Why is D.C. a good spot for your styles?Women in Washington want to look great and feel current, but they still understand investment and looking appropriate. Because of government and politics, they walk a tightrope. My clothes represent that blending of classic and trendy.
Walk into any Hill hearing or G-town bash, and youll spot women clad in Michael Kors. The sportswear king,
already popular here, makes a bigger footprint this spring by opening Michael Kors Lifestyle stores at the Fashion Centre at Pentagon City and Tysons Corner Center and, by fall, a shop-in-shop at Neiman Marcus at Mazza Gal-
lerie. He chatted about his invasion. jennifer barger
Michelle Obama is the kind of woman I think about when I design, the jugglers who have a lot of things going on, but still want to look great.
michael kors lifestyle store
The Kors ScoreThe ber-American designer and
Project Runway judge conquers D.C.
The first lady is one of your D.C. fans, right?Michelle Obama is the kind of woman I think about when I design, the jugglers who have a lot of things going on in their lives, but still want to look great.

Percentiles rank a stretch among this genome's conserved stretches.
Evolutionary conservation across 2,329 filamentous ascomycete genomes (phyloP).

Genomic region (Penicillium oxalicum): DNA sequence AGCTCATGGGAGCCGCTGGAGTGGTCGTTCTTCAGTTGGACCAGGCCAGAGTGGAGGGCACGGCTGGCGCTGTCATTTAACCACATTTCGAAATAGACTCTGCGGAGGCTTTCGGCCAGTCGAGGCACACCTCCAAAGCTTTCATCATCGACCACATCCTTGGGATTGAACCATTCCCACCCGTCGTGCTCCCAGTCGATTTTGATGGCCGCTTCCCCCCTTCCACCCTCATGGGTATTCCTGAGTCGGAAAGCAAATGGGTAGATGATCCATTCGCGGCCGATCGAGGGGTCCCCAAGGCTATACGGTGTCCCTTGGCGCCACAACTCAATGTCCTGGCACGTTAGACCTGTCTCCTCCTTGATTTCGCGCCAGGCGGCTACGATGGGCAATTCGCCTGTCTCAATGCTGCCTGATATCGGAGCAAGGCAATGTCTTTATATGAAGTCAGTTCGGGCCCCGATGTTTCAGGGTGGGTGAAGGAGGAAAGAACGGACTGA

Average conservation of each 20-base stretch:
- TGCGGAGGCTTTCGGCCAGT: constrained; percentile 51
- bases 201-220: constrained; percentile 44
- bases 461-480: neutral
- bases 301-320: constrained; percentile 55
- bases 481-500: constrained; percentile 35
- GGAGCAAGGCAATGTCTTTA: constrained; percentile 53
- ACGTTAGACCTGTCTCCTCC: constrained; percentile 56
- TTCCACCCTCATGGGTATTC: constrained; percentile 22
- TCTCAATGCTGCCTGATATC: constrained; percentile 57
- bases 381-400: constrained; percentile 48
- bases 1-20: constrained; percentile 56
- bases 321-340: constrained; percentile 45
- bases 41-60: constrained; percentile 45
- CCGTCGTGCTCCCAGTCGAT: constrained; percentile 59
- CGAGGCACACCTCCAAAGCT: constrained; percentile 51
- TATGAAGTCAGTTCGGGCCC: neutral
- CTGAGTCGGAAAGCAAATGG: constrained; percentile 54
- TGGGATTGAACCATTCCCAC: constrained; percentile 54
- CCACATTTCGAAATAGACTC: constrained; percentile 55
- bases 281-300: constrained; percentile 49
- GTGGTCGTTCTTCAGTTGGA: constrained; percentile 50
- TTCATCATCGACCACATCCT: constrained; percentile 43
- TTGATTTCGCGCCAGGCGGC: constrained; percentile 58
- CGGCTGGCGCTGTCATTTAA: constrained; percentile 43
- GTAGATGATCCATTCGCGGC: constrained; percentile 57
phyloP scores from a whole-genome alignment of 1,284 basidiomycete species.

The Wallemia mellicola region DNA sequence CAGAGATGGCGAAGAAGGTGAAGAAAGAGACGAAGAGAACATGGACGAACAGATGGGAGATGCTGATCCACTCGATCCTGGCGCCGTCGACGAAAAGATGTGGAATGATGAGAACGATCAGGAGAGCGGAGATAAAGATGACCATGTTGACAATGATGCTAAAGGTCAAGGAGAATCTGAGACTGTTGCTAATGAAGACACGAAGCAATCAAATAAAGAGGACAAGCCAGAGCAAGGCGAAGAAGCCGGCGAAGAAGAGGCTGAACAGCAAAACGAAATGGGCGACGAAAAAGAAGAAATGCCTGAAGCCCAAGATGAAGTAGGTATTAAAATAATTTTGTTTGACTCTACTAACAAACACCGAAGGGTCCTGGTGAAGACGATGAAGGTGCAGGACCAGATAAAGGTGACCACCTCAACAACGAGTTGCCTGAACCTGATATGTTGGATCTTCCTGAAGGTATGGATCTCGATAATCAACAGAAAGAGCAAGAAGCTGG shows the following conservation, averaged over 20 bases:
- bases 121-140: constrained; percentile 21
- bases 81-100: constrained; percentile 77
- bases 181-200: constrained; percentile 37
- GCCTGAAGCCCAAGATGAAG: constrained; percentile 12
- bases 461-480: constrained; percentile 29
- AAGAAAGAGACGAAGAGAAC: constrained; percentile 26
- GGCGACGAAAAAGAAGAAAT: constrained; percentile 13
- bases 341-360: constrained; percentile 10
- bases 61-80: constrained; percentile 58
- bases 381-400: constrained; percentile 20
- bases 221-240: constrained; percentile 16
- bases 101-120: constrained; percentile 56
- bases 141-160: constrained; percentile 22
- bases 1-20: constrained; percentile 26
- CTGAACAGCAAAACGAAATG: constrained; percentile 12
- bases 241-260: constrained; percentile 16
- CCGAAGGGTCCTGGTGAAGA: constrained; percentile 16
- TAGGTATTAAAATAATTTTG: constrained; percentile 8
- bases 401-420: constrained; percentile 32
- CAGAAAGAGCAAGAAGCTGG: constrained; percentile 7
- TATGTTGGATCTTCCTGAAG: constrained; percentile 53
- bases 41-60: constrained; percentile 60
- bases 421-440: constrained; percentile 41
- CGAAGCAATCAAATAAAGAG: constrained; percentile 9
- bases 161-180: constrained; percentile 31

Has the economic downturn effected your design process?When the economy is in a tougher state, Im more self-critical. I look at designs in a pragmat-ic way. Styles have got to
be glamorous and new. But at the same time, how many ways can you wear that dress? Can it change seasons or go straight to a cocktail party? That sort of sporty glamour is important to me.
Did Project Runway change the way we look at fashion?Before Runway, people thought clothes magically appeared in stores or on your back. Its given peo-ple a greater appreciation for design talent.
Some women would rather spend money on shoes than four-star restaurants. At least thats the mes-
sage conveyed by a glass table set with a banquet of Chie Mihara wedges, Tashkent by Cheyenne booties and Cavage python flats (shown, $750) at
Muleh (1831 14th st. nw; 202-667-3440). The Logan Circle fash-furniture boutique just stuck its sexy
heel in the door of the footwear biz this season with culty labels like Argila and Coclico to go with its Vivienne Westwood- and Ports 1961-
heavy stash of clothing. It was time for us to have cool-looking, wearable shoes to compliment our
fashions, says co-owner Vici Subiyanto. Another new player in the below-the-ankle game: D.C.-